By Michael Fitzgerald
It’s a bleak scenario. A massive earthquake along the New Madrid fault kills or injures 60,000 people in Tennessee. A quarter of a million people are homeless. The Memphis airport – the country’s biggest air terminal for packages – goes off-line. Major oil and gas pipelines across Tennessee rupture, causing shortages in the Northeast. In Missouri, another 15,000 people are hurt or dead. Cities and towns throughout the central U.S. lose power and water for months. Losses stack up to hundreds of billions of dollars.
Fortunately, this magnitude 7.7 temblor is not real but rather a scenario imagined by the Mid-America Earthquake Center and the Institute for Crisis, Disaster and Risk Management at George Washington University. The goal of their 2008 analysis was to plan for a modern recurrence of quakes that happened along the New Madrid fault more than 200 years ago, in 1811 and 1812.
No one alive has experienced a major earthquake in the Midwest, yet geologists say it’s only a matter of time. That puts a lot of uncertainty on disaster officials. Their earthquake precautions – quake-resistant building codes, for example – have never been reality tested. Some question if enough has been done to strengthen existing buildings, schools and other infrastructure. It is difficult to prepare for a geological catastrophe the public cannot see and has never experienced.
“We mostly react to disasters, and it’s been extremely rare that we get ahead of things,” said Claire Rubin, a disaster response specialist in Arlington, Va. “A lot of hard problems don’t get solved. They get moved around and passed along.”
Steven L. Lueker is among disaster response officials who worry about the New Madrid fault and another fault to the north, in the Wabash Valley. He’s the emergency management coordinator for Jefferson County in Southern Illinois, and he rattles off likely impact statistics. One of the most important: The New Madrid fault is expected to generate a large-scale earthquake within the next 50 years.
“I may not be here when it happens,” said Lueker. “Or it may happen while we’re talking. You don’t know.”
When it does happen, Lueker said Mount Vernon, the Jefferson County seat, likely will be a staging area for support flowing into Tennessee and Missouri – unless the Mount Vernon airport itself is too damaged. He doesn’t – can’t – know.
By Michael Fitzgerald
- CNHI Special Projects
Is Kentucky all shook up?
Shortly after noon on Saturday, Nov. 10, the ground shook all over the Tri-County region.
Preparing for mid-America earthquake
It’s a bleak scenario. A massive earthquake along the New Madrid fault kills or injures 60,000 people in Tennessee.
Audio: How can we better prepare for tornadoes?
An NPR broadcast examines the question of how communities can better prepare for tornadoes like the one that struck Moore, Okla. on Monday. The broadcast features commentary from Michael Fitzgerald, who reported a five-part disaster series for the CNHI News Service.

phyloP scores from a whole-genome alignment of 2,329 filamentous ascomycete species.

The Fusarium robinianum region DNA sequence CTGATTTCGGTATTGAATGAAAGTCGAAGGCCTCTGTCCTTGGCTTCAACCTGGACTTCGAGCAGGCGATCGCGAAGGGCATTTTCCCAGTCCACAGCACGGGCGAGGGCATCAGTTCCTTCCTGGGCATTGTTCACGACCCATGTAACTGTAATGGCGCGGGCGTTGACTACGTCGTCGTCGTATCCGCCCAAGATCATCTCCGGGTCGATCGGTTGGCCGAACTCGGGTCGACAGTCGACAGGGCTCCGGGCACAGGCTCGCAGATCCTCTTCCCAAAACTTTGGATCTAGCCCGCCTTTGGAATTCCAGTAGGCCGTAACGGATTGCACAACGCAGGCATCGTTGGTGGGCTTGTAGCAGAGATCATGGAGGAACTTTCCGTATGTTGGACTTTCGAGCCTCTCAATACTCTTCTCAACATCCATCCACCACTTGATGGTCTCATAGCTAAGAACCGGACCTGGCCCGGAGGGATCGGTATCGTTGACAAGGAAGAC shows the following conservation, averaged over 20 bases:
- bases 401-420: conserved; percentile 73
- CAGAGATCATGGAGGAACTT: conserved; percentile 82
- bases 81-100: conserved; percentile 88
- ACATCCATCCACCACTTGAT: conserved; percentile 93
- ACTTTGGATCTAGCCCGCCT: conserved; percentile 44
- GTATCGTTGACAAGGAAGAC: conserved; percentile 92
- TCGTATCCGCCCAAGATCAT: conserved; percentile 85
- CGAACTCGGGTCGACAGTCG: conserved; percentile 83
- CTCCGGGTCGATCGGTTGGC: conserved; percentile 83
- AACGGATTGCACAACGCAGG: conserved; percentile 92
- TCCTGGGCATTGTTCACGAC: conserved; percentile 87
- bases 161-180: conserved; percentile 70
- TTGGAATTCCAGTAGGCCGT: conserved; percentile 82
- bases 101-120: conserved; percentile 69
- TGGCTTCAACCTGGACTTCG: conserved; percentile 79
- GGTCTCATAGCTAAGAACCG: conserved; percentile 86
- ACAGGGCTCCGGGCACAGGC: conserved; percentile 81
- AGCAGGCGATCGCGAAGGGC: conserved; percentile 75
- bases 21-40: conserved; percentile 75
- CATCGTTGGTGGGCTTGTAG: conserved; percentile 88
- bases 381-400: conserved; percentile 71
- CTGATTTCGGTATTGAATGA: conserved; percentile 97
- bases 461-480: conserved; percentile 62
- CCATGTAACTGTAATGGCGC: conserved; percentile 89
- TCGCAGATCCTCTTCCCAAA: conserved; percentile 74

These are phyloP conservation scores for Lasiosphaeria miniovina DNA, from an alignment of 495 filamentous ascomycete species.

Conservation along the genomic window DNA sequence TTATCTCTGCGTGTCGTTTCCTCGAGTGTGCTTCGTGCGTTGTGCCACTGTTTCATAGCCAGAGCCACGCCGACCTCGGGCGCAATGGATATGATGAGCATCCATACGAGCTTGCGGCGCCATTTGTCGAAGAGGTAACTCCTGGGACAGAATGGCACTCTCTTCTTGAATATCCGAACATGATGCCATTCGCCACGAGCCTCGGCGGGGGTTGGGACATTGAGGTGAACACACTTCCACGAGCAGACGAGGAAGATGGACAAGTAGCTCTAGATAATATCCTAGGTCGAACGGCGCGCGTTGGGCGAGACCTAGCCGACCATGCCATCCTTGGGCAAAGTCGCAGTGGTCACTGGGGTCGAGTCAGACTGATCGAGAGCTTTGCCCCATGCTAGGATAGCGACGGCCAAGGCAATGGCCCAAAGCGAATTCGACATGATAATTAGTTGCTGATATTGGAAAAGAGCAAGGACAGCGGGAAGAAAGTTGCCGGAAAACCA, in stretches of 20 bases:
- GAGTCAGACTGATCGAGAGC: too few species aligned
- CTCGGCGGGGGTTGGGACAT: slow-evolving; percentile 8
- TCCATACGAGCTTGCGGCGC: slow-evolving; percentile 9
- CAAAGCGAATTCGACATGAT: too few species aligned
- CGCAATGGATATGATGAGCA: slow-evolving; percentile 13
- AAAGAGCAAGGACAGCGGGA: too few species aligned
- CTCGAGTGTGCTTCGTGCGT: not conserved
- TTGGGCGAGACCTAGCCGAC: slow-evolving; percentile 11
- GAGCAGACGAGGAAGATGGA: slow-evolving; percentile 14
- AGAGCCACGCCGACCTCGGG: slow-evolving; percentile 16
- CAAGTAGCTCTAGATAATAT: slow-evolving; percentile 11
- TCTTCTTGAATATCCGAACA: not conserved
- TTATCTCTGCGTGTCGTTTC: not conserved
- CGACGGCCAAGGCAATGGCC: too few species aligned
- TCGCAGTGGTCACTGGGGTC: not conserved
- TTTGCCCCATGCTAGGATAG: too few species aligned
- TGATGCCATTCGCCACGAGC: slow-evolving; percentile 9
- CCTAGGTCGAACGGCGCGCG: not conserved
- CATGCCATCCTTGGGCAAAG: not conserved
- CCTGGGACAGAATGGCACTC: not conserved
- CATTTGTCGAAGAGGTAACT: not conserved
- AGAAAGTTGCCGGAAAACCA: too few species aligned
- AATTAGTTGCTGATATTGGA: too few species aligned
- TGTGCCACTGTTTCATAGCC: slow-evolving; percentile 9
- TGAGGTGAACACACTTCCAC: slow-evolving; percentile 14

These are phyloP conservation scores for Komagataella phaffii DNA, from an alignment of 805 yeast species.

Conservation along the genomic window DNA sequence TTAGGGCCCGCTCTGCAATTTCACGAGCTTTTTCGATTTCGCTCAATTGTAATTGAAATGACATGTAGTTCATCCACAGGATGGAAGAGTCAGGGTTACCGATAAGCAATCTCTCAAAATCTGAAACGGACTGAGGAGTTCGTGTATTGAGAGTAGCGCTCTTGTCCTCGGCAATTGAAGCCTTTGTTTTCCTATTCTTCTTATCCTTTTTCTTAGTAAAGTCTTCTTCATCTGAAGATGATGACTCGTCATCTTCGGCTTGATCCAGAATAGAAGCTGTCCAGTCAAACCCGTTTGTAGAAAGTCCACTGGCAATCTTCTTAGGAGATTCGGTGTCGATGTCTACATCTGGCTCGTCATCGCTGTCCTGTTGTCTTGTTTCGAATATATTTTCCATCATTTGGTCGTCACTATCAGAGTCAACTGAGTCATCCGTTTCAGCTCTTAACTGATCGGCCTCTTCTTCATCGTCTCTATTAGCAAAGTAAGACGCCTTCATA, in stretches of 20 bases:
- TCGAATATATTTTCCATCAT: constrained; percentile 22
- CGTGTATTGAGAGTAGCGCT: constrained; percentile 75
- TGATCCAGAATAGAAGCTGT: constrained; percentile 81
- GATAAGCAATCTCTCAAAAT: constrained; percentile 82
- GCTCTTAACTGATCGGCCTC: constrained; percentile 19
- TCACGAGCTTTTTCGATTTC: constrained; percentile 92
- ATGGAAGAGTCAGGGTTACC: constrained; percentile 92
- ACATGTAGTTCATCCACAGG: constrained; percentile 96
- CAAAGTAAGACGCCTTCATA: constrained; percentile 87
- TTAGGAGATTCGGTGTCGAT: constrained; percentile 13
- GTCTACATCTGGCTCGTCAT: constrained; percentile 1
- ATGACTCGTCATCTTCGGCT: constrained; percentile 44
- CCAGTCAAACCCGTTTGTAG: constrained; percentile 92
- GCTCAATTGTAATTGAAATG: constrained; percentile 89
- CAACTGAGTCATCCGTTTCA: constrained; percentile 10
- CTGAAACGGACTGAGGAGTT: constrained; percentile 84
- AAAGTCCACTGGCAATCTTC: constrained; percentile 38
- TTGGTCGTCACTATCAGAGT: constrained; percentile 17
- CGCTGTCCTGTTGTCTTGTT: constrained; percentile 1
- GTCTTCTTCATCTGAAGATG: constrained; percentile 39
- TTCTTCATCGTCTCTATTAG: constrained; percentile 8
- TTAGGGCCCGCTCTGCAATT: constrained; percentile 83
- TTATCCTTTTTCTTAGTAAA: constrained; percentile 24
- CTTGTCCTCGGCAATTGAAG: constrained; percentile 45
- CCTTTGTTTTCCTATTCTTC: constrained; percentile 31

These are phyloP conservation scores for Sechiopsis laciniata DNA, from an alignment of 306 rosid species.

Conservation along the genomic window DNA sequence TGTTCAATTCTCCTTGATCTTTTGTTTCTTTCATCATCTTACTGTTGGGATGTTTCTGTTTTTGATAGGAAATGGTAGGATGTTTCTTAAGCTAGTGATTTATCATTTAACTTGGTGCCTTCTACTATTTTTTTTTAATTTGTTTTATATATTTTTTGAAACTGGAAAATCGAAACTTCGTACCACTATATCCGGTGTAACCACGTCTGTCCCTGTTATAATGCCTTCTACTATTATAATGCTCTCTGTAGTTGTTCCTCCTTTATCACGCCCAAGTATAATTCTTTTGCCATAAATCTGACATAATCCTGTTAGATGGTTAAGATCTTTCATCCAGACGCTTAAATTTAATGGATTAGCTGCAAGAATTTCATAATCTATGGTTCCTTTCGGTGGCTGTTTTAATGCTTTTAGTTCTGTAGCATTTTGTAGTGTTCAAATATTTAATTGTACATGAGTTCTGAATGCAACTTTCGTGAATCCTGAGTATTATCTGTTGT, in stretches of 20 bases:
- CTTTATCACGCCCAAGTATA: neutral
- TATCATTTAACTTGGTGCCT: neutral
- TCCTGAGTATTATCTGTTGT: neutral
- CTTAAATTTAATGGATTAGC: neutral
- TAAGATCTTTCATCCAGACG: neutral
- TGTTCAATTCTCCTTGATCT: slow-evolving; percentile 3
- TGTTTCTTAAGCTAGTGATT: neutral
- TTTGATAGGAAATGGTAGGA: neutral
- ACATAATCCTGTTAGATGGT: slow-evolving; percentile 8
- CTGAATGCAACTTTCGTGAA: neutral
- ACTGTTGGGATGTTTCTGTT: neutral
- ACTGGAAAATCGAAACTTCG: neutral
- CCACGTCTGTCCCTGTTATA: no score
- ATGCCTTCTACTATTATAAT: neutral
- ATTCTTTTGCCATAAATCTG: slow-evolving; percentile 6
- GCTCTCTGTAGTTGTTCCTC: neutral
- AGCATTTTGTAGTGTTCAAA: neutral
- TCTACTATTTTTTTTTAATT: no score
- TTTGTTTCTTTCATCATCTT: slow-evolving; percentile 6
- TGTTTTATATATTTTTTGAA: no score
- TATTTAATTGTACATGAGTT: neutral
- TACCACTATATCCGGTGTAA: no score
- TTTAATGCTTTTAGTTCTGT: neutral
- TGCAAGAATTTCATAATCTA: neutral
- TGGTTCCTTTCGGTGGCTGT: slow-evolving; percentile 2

- Photos: Aftermath of massive tornado in Moore Storm victims were pulled from the rubble and residents began surveying the damage late Monday and early Tuesday in the Oklahoma City suburb of Moore, where a powerful tornado destroyed entire neighborhoods and left dozens dead.
More options, several ways to be alerted
Getting the word out about severe weather and other disasters has come a long way from the Cold War era of the 1950s and early 1960s.
Technology speeds disaster alerts, response
Caitria O’Neill remembers her reaction to hearing tornado warnings on June 1, 2011. She went to the grocery store, she said, “because I live in Massachusetts, and we don’t get tornadoes.”
The Big One: Preparing for mid-America earthquake
It’s a bleak scenario. A massive earthquake along the New Madrid fault kills or injures 60,000 people in Tennessee. A quarter of a million people are homeless.
VIDEO: How sequestration could affect US flood warning system
Oregon and Idaho each had to shut down three water gauges due to automatic budget cuts, known as sequestration. Watch how Idaho relies on these water gauges, from tracking drought conditions to determining stream levels for salmon.
Preparation now is priceless, when seconds count later
For most of us, we don’t think about disaster preparation until after it strikes. We read, see and hear the vivid images of destruction and suffering that plays in print, online, on TV and on radio. Those moments can stay seared in our minds for days or forever.
Veterans of tornadoes balance preparedness and practicality
Few things in nature are less predictable than a tornado. They can form quickly. They strike weirdly, leveling one building while leaving its neighbor untouched. They can fling a car a half-mile and turn a piece of lumber into a wall-piercing missile.
- More CNHI Special Projects Headlines
- Is Kentucky all shook up?